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I see both terms used, and I was wondering what the difference is between a wifi router, and a wifi access point. Does the latter only create a LAN, with no way to connect the wifi box with a second network?

Thank you.

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Think of an access point as a wireless switch. –  hyperslug Sep 17 '09 at 9:11
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up vote 11 down vote accepted

Access Point is just a bridge between wired and wireless networks. It only operates in 1st and 2nd layer. It doesn't perform any 3rd-layer operations (routing, NAT-ing, IP filtering...)

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Thanks everyone. –  OverTheRainbow Sep 23 '09 at 9:00
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For the most part the two are used interchangeably, however, technically there is a difference and for the most part consumers only use WiFi Routers.

A WiFi router is a WiFi access point with a built in router. The router allows you to connect multiple computers to the network using a single IP address, typically provided by your ISP.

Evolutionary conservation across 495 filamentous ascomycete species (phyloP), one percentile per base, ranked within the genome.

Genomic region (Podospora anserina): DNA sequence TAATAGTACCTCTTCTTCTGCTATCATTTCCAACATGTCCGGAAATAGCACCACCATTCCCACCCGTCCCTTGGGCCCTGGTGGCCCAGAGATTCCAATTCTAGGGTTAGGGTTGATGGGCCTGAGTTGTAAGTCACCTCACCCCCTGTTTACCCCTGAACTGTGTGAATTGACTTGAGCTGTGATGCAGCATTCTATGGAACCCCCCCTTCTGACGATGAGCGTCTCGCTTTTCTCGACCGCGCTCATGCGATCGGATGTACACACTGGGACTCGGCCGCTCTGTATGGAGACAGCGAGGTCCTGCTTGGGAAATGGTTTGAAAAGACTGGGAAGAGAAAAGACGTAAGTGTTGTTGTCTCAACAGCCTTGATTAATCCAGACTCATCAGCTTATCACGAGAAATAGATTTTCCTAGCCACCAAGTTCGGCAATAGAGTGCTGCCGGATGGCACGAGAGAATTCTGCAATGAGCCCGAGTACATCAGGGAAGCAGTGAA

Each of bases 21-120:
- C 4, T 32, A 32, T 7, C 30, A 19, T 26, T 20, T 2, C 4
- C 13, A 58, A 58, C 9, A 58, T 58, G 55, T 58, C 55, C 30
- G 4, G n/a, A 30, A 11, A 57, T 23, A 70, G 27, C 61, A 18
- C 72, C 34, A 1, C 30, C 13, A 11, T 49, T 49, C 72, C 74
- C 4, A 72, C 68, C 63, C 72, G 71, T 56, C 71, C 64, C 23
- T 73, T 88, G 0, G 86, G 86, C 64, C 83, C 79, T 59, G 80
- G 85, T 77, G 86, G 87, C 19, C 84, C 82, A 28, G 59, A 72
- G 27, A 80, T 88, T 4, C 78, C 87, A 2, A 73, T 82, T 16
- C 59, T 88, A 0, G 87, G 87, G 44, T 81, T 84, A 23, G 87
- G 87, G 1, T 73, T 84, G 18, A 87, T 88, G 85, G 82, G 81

A WiFi access point is typically used only in enterprise networks where they have a larger router which routes their entire network and the access point only acts as a gateway between the wired and wireless networks.

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The access point acts as an ethernet switch, has one Ethernet port and allows WiFi stations to access the same LAN the access point is in.

The router will typically have 4 ethernet ports, 1 special ethernet port called "internet" and will allow creating a new subnet for the Wifi, with DHCP, acting as the default gateway for this subnet

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Well I Think Access Point is a Device from which we can distribute more Ethernet cable and give access trough wire and wireless. but WIFI devices only through Wireless Signals. there are no extra Ethernet ports to connect the device.

Right...

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